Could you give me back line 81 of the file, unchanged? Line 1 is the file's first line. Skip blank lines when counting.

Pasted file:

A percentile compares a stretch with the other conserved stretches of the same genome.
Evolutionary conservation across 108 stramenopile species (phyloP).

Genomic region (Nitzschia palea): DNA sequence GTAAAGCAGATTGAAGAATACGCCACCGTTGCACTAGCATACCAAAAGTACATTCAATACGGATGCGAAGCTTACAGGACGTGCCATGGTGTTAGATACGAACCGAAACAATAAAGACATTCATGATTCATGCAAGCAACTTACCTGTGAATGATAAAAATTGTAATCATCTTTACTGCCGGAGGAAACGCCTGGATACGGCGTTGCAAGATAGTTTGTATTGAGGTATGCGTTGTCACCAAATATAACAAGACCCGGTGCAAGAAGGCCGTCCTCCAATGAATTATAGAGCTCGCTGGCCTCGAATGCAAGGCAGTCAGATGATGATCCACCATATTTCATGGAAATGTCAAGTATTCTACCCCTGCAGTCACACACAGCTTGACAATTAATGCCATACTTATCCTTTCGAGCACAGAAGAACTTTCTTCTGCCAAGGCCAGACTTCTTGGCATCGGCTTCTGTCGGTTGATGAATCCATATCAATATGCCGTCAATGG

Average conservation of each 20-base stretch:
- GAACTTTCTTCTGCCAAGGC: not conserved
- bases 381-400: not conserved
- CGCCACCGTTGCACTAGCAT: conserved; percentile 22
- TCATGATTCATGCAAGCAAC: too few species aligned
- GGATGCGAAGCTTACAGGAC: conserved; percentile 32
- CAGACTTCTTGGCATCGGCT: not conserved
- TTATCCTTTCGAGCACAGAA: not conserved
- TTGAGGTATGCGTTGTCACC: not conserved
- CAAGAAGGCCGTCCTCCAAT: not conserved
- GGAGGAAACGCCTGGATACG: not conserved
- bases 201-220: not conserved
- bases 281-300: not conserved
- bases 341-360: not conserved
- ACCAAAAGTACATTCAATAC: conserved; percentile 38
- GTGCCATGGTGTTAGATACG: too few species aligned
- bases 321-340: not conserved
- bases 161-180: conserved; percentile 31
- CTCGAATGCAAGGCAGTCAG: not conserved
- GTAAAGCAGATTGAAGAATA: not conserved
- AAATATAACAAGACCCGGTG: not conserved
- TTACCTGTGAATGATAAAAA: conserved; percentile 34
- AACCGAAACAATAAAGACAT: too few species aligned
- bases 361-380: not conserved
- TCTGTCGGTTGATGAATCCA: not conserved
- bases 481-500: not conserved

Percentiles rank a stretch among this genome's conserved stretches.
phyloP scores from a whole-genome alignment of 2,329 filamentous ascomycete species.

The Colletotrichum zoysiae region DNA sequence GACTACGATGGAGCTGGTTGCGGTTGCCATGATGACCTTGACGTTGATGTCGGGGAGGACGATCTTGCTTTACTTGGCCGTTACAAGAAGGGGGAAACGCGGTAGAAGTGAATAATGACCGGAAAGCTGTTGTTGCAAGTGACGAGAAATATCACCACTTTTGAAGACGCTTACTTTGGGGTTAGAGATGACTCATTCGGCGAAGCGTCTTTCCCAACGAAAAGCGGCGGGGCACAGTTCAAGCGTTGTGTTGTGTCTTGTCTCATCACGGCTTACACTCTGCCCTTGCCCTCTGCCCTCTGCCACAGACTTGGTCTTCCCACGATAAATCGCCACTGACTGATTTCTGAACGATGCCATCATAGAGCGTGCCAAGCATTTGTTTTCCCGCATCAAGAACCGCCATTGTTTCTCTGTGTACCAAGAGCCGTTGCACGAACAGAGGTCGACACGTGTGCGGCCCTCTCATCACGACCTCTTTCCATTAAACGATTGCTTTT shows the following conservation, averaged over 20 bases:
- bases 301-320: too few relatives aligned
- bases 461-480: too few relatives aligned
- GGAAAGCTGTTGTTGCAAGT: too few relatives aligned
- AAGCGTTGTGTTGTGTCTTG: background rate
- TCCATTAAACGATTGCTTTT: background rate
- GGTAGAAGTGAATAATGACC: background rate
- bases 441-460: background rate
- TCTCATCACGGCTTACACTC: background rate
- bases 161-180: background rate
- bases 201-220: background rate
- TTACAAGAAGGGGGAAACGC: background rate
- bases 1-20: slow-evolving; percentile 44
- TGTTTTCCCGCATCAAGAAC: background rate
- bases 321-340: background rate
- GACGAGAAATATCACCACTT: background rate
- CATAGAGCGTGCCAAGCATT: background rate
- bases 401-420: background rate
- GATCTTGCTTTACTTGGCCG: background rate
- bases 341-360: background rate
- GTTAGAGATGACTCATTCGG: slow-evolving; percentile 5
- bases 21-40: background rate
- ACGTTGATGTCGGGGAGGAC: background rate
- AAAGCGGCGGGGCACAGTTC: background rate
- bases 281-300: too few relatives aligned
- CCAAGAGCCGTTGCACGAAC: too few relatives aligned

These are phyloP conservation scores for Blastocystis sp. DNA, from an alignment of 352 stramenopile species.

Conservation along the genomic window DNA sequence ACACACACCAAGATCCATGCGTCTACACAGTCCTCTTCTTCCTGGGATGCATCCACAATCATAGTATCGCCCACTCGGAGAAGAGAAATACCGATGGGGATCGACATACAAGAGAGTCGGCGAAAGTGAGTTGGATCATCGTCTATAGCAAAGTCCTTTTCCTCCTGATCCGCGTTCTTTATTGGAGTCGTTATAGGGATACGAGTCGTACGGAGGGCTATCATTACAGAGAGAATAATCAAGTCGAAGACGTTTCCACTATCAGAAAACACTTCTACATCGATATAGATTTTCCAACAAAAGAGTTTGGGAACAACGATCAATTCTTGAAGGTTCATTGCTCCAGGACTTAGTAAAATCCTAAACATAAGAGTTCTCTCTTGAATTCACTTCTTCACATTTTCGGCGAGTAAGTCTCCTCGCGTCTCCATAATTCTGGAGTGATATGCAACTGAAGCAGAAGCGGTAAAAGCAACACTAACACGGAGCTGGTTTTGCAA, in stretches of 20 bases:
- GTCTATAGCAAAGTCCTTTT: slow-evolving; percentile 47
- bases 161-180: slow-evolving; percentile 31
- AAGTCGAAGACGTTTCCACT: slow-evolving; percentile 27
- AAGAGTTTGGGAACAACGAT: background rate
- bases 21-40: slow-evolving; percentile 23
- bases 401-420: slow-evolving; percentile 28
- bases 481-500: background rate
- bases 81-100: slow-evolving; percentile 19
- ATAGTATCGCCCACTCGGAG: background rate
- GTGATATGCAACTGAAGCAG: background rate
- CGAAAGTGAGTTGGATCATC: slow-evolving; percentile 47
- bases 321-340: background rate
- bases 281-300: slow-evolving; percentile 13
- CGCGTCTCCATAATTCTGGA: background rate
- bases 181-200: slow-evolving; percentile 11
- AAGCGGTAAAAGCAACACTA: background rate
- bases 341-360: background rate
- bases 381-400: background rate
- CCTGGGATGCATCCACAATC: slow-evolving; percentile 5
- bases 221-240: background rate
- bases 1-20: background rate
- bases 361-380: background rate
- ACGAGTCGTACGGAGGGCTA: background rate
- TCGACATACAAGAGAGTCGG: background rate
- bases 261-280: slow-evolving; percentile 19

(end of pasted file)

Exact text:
- bases 361-380: background rate